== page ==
At a low point in U.S.-Russian relations, President Joe Biden and Russian President Vladimir Putin appear to agree broadly on at least one thing — their first face-to-face meeting Wednesday is a chance to set the stage for a new era in arms control.
Whether that leads to actual arms negotiations is another matter, complicated by the soured relationship and accusations by each country that the other has cheated on past arms treaties. The fabric of arms control has been fraying, notably with the abandonment in 2019 — first by Washington, then by Moscow — of the Intermediate-Range Nuclear Forces Treaty, which had governed a whole class of missiles for more than three decades.
The Trump administration also pulled the United States out of the Open Skies Treaty, which had allowed surveillance flights over military facilities in both countries. Last month, the Biden administration informed the Russians that it would not reenter the treaty, and last week Putin confirmed Russia’s exit.
Biden and Putin now face choices about how and when to restart a dialogue over arms control priorities, even as Biden faces pressure from Congress on China’s growing military might and North Korea’s nuclear ambitions.
Despite its importance, the arms control issue may get overshadowed at the Biden-Putin summit, given heightened U.S. focus on ransomware attacks, alleged Russian interference in U.S. elections, Russia’s military buildup on Ukraine’s border and allegations that the Kremlin was behind the SolarWinds hacking campaign.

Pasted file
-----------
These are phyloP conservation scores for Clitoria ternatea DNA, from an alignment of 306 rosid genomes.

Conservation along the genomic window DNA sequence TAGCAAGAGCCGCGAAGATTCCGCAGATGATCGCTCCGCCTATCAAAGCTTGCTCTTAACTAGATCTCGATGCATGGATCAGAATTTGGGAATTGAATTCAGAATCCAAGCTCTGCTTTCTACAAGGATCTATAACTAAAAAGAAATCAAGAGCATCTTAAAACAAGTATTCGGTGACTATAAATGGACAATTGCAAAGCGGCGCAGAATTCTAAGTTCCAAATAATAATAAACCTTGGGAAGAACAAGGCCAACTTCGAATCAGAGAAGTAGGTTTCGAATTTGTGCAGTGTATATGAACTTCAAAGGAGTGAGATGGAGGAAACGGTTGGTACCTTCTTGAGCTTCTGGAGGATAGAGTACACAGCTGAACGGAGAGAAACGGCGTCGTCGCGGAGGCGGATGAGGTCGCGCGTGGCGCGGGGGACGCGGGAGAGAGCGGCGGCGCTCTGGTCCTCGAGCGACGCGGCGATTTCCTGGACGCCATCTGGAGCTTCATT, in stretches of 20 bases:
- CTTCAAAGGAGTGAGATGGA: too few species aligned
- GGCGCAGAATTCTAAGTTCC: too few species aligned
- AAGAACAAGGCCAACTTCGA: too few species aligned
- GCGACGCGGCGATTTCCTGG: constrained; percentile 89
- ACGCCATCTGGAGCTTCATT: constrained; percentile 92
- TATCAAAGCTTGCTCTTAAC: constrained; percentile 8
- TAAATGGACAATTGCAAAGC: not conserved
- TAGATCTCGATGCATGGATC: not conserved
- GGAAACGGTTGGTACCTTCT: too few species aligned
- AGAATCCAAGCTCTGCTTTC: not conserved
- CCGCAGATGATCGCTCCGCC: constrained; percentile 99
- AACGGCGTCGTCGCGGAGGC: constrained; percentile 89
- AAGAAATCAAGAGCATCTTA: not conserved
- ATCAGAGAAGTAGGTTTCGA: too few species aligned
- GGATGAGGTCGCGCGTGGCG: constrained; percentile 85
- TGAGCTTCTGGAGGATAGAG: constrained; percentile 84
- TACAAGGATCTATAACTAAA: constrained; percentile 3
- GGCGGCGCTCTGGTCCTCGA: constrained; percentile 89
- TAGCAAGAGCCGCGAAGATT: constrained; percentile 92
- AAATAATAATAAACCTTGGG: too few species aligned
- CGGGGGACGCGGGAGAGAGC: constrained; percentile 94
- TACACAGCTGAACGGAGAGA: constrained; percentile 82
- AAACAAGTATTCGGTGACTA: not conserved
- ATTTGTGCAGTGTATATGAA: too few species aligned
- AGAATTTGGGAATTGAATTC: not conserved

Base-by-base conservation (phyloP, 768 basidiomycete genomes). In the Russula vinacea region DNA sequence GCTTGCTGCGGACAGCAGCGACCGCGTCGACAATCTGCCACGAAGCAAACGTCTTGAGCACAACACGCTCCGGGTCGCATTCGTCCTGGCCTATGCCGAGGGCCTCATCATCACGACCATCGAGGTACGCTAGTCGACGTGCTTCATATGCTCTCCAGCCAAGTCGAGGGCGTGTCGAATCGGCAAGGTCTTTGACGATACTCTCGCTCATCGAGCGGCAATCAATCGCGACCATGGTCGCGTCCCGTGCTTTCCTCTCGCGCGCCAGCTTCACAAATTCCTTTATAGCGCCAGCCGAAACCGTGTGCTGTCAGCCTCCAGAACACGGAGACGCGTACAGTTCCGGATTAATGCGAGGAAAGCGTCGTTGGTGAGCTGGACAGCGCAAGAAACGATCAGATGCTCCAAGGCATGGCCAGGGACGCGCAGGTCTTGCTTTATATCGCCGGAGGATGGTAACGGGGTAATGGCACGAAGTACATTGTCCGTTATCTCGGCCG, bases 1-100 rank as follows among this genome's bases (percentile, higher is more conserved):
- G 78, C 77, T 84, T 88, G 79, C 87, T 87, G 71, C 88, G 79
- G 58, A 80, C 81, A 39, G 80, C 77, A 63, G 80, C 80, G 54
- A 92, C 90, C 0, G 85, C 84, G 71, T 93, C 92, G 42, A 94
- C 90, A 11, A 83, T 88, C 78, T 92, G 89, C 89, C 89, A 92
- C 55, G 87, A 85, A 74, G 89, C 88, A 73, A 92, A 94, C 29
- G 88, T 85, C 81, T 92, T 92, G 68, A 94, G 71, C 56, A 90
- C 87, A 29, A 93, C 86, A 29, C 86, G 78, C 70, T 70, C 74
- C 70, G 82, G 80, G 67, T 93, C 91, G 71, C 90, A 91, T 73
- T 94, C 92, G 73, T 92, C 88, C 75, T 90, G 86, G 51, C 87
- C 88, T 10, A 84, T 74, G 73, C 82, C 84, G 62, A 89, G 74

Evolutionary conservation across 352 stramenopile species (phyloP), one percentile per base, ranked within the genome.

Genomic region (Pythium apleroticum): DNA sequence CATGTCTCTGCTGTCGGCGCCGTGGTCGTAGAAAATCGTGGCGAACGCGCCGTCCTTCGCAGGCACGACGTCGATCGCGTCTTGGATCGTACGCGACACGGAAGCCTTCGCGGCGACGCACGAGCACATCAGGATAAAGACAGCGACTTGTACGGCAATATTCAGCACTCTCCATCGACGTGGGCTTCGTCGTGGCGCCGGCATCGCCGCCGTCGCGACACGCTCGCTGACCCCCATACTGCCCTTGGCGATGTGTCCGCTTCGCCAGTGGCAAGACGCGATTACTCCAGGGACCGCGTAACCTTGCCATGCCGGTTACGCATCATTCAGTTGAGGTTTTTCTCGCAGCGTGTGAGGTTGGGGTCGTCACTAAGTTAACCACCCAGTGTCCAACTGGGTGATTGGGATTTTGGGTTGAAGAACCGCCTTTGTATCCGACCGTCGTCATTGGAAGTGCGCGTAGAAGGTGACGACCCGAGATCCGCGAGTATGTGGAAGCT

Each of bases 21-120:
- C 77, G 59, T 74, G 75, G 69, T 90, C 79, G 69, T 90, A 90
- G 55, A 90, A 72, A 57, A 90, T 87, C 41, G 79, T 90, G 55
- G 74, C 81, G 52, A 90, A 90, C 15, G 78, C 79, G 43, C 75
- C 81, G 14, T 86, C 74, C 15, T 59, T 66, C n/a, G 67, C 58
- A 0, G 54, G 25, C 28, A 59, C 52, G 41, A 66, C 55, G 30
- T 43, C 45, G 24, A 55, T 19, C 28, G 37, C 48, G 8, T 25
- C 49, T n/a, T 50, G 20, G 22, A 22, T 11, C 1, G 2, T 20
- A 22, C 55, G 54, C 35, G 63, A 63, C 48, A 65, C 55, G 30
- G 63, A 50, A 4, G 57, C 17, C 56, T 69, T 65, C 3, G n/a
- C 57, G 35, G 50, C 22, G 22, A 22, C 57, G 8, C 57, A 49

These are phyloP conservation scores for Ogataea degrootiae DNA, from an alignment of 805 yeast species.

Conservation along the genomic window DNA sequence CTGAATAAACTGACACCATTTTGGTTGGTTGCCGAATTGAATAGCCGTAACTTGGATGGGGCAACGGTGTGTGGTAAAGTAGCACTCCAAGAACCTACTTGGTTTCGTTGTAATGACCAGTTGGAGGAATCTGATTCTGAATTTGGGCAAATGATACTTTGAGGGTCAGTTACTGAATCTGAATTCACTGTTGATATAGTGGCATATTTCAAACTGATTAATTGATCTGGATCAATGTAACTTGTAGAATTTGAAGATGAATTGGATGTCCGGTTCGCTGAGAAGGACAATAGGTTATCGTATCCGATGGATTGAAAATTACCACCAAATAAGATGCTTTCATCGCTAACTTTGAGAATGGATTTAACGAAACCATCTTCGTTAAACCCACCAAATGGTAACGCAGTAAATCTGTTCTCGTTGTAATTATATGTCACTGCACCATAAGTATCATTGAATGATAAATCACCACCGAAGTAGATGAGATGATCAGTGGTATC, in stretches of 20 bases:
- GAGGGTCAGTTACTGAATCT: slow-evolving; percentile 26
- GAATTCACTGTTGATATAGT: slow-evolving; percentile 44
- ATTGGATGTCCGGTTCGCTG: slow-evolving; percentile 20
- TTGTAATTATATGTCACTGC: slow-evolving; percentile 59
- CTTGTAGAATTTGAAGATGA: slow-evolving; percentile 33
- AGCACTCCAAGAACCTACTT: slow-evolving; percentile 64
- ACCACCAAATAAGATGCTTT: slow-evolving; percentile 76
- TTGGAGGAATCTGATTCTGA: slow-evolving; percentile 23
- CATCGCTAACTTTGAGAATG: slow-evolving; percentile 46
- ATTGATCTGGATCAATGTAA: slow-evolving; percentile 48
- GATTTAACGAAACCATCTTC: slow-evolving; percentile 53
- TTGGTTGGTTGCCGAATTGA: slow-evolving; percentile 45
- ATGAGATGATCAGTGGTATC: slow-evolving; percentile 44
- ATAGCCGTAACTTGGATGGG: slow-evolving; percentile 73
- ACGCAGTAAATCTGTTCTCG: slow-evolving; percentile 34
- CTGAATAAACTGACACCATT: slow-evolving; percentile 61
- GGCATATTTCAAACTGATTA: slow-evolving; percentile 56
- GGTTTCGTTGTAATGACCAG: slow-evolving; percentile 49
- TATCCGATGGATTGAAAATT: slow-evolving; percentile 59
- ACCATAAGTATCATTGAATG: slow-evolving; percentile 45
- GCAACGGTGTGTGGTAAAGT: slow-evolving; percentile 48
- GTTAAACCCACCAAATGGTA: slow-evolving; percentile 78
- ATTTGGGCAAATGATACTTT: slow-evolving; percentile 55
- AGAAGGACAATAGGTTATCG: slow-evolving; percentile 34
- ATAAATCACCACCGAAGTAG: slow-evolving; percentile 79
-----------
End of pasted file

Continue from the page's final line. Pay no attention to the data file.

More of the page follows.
International arms control groups are pressing the Russian and American leaders to start a push for new arms control by holding “strategic stability” talks — a series of government-to-government discussions meant to sort through the many areas of disagreement and tension on the national security front. There also are calls for such consultations to include Europe because the talks could cover a wide range of issues including cyberthreats, space operations and missile defenses, in addition to nuclear weapons.
Officials in Moscow and Washington have indicated they see value in strategic stability talks, which probably would not be an arms control negotiation but rather a series of discussions at lower levels aimed at deciding how to organize and prioritize an eventual arms control agenda.
“What we are looking to do is for the two presidents to be able to send a clear signal to their teams on questions of strategic stability so that we can make progress on arms control and other nuclear areas to reduce tension and instability in that aspect of the relationship,” Biden’s national security adviser, Jake Sullivan, said last week. SOVEREIGNPH